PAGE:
Economics (combined) at University of Oxford - UCAS

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Course summary

The information provided on this page was correct at the time of publication (October/November 2022). For complete and up-to-date information about this course, please visit the relevant University of Oxford course page via The Department of Economics is offering an integrated DPhil (PhD) in Economics. Students admitted to the joint MPhil + DPhil in Economics will first complete the two-year MPhil in Economics and then (subject to satisfactorily passing) automatically progress to the three- to four-year DPhil in Economics. If you intend on studying the MPhil followed by the DPhil in Economics at Oxford, and if you have had substantial economics training and exceptional results in your prior studies, this is the right programme for you. Automatically progressing from MPhil to DPhil (subject to satisfactorily passing) reduces the uncertainty regarding the transition from MPhil to DPhil. A DPhil at Oxford is the equivalent to a PhD at most other institutions. The structure of the MPhil + DPhil programme is similar to that of the integrated five-year PhD (sometimes called MRes-PhD) at leading economics graduate schools worldwide. Students who have experience in graduate work in economics or related fields, or for example have completed the MSc in Economics for Development may wish to apply directly to the DPhil in Economics. To enable the new joint programme to offer more rigour and exposure to the research frontier for future DPhil students, the department has made the MPhil programme more flexible. MPhil First year The first year of the Further Mathematical Methods programme starts with a non-examined preparatory course in mathematical methods. The first two terms of the academic year focus on three compulsory courses in the central areas of microeconomics, macroeconomics and econometrics. The three courses are offered on two levels. Though most MPhil students will take the courses on the "core" level, MPhil + DPhil students will be expected to take one or more of the three courses at the "advanced" level in the first year and to take additional advanced courses in the second year. In the third term of the first year, you will choose from two entirely new courses in Empirical Research Methods and Further Mathematics Methods. These courses will provide the specialised skills needed for academic or non-academic careers in our data-rich world and the technical tools for research in economics. Second year In the second year, you will take four option courses. The option courses build on the first-year training and provide deeper and broader training in your areas of interest. You can take advanced-level courses in macroeconomics, microeconomics, econometrics and empirical research methods covering recent developments in theory and analytical techniques. Other option courses are designed to develop knowledge and understanding of theory, empirical techniques and debates within specialist fields of economics. These include behavioural economics, development economics, economic history, financial economics, international trade, labour economics and public economics. The second important component of the second year is the required thesis, supervised by a member of the department. DPhil In order to progress to the DPhil element of this course, you will be required to satisfactorily pass the MPhil element first. You will then start the DPhil as a Probationer Research Student (PRS). You may take additional courses from the MPhil menu to deepen and broaden your economic training, while starting to work on your first research project. The PRS status allows for a smooth transition from learning about economic research to producing new economic insights yourself.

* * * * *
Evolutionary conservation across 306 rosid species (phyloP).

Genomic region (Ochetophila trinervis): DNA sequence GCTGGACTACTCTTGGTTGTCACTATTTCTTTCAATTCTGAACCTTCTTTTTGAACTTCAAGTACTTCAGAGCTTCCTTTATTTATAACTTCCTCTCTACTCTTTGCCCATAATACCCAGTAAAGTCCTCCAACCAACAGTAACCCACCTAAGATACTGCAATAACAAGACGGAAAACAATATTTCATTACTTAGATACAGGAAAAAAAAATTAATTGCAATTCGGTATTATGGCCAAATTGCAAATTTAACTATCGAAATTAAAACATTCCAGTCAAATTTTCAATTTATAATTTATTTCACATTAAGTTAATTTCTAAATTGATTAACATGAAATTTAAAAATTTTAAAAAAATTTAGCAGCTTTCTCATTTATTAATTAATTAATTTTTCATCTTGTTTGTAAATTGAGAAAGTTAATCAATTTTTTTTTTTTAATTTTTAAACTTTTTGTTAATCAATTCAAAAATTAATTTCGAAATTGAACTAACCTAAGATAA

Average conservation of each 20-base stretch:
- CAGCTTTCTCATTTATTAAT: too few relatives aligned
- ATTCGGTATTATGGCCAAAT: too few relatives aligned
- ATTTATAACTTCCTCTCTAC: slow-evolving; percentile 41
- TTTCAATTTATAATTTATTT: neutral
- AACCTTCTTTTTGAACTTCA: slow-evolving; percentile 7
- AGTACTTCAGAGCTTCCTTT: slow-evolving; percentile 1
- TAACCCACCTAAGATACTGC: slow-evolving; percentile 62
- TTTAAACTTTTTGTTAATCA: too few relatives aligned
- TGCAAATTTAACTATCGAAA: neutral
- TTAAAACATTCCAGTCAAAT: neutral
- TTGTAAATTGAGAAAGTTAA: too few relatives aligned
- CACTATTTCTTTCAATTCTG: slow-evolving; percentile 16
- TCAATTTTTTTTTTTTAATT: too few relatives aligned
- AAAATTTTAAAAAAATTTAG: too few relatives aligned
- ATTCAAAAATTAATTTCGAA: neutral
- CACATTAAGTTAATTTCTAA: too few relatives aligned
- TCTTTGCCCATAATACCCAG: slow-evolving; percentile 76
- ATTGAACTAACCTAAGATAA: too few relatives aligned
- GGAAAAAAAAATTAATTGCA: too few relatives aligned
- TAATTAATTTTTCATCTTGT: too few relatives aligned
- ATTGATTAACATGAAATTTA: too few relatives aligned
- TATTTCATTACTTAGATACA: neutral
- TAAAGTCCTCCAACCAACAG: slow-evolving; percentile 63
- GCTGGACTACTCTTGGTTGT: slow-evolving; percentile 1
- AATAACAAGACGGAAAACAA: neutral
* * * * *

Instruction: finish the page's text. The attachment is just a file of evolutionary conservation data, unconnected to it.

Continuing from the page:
Entry requirements

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Fees and funding

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Economics (combined) at University of Oxford - UCAS